[Capacitative Ca2+ entry is involved in ACh-induced distal colon smooth muscle contraction in rats].

De Hu Kong, Hua Zhou, Jie Song, Dao Ping Ke, Jin Lan Hu, Zhong Wen Li, Rong Ma

Research output: Contribution to journalArticle

3 Citations (Scopus)

Abstract

Contraction of smooth muscle cells is triggered by an increase in cytosolic Ca(2+) upon agonist stimulation. Ca(2+) influx across the plasma membrane constitutes a major component of the agonist-induced response in smooth muscle cells. Traditionally, voltage-operated Ca(2+) channel (VOCC) is considered as the channel mediating the Ca(2+) entry. However, this view has been challenged by recent discoveries, which demonstrated that other types of ion channels, such as store-operated and/or receptor-operated Ca(2+) channels (SOCC and/or ROCC), also participate in Ca(2+) response induced by agonists in smooth muscle cells. SOCC is defined as the channel activated in response to the depletion of the internal Ca(2+) stores, an event secondary to G protein coupled receptor or receptor tyrosine kinase stimulation. The Ca(2+) flow mediated by SOCC is termed as capacitative Ca(2+) entry (CCE). Previous study from other group has demonstrated that VOCC played a predominant role in ACh-induced contraction of distal colon smooth muscle in guinea pig. However, whether SOCC participates in the agonist-induced contractile response in this particular tissue is unknown. The present study was performed to investigate the role of CCE in ACh-induced mechanical activity of distal colon smooth muscle in rats. The contractile function of the smooth muscle was assessed by measuring isometric force of isolated rat distal colon rings. We showed that both high extracellular K(+) (40 mmol/L) and ACh (5 mumol/L) evoked striking contraction of the smooth muscle. The contractile responses were almost abolished by removal of extracellular Ca(2+) with ethylene glycol-bis(2-aminoethylether)-N,N,N',N' tetraacetic acid (EGTA), suggesting a critical contribution of extracellular source of Ca(2+) to the contraction. Verapamil (5 mumol/L), an L-type VOCC blocker, significantly attenuated, but didn't completely eliminate the high K(+)- and ACh-induced contraction (74% and 41% for high K(+) and ACh, respectively), indicating that additional channels might be involved in the contractile mechanism. Furthermore, ACh only induced transient contractions in the absence of extracellular Ca(2+). Readmission of Ca(2+) into the extracellular compartment resulted in a significant and sustained increase in the tension of the smooth muscle. This response was not affected by verapamil (5 mumol/L) and Cd(2+) (5 mumol/L), both of which efficiently block VOCC at the doses. However, La(3+), a known inhibitor of SOCC, significantly suppressed the Ca(2+) readdition-induced contraction in a dose-dependent manner. On the basis of these results, we conclude that contraction of smooth muscle in the distal colon is regulated by multiple Ca(2+) channels. In addition to VOCC-mediated Ca(2+) influx, SOCC-mediated CCE participates in agonist-induced contractile response of distal colon smooth muscle in rats.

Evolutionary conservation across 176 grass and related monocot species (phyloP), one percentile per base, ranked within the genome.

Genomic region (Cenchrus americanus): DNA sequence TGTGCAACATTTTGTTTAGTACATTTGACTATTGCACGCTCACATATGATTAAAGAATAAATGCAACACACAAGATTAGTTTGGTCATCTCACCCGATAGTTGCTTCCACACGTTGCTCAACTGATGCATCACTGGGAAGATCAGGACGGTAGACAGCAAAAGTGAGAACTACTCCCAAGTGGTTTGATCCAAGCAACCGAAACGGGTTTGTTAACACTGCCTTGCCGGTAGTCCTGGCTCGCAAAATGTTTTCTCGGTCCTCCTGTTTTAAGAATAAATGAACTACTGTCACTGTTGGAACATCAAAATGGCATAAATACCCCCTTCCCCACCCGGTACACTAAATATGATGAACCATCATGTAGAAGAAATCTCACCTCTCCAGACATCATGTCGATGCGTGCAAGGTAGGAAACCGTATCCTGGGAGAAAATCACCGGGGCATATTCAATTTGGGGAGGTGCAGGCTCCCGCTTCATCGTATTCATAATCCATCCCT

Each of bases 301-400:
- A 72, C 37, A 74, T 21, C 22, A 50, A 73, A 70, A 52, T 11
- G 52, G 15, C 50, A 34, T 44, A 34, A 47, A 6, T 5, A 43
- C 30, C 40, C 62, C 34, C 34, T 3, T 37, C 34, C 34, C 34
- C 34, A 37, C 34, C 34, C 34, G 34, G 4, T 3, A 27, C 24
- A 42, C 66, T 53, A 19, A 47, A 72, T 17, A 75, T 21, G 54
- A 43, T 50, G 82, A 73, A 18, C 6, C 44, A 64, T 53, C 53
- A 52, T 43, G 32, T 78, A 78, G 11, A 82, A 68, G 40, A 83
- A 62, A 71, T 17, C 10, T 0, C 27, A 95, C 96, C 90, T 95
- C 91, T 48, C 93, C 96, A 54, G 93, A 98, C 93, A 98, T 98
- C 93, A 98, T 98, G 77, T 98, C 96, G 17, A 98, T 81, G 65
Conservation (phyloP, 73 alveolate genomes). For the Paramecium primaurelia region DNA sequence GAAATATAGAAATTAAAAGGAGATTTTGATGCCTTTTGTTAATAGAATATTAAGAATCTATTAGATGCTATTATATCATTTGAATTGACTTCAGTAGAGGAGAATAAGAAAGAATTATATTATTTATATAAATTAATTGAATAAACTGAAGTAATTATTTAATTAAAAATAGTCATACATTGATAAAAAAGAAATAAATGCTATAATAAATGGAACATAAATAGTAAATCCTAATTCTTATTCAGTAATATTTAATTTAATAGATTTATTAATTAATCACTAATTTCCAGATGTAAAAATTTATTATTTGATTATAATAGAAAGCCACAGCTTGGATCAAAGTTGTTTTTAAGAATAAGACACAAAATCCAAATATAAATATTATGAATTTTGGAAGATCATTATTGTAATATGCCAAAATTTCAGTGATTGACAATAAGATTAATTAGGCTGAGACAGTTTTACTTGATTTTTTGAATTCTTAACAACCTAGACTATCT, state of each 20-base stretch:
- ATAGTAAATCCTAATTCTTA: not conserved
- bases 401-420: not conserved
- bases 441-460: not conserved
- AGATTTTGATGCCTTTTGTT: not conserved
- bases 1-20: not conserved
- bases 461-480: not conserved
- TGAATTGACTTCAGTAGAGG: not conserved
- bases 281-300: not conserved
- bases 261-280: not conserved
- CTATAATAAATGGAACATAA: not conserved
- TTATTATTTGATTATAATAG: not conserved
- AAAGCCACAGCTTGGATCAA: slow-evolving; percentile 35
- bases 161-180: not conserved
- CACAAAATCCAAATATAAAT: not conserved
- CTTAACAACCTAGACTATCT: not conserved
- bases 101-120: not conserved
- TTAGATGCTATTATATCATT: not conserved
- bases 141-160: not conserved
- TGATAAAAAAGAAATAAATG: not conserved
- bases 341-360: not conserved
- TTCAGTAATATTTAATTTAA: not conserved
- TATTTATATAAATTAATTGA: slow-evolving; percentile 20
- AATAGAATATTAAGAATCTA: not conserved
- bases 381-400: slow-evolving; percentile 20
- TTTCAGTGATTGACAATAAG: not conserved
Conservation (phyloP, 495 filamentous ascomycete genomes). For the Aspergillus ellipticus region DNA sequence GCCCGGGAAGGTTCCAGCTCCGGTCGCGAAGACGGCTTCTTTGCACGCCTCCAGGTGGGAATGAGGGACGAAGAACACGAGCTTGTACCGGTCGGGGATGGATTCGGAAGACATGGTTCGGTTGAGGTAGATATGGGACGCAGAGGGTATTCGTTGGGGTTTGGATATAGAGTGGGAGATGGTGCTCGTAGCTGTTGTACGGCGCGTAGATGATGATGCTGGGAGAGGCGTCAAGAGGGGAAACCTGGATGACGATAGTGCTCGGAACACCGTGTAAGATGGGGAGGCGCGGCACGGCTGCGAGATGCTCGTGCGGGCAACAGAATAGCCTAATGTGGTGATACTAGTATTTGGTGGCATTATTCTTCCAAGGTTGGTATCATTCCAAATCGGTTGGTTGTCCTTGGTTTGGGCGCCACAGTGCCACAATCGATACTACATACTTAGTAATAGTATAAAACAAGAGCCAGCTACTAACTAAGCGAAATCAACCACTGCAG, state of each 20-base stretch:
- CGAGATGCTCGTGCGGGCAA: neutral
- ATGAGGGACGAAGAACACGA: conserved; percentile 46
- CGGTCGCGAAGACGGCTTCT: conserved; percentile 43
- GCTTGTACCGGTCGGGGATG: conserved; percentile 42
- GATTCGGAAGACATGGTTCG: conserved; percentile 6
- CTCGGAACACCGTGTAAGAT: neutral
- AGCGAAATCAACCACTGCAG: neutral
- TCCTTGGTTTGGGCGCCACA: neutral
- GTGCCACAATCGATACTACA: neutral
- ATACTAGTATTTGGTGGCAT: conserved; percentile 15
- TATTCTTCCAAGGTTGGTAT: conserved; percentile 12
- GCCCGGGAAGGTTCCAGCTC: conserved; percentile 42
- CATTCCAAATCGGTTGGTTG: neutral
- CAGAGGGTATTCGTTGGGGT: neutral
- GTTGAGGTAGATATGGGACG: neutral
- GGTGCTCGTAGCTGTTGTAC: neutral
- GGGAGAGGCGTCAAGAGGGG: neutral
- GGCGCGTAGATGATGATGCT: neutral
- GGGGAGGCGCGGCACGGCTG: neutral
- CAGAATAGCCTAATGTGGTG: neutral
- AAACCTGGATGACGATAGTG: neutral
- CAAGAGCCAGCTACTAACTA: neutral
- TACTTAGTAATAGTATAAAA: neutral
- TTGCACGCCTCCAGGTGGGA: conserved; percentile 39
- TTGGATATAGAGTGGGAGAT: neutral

Original languageEnglish
Pages (from-to)149-156
Number of pages8
JournalSheng li xue bao : [Acta physiologica Sinica]
Volume58
Issue number2
StatePublished - 1 Jan 2006

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Muscle Contraction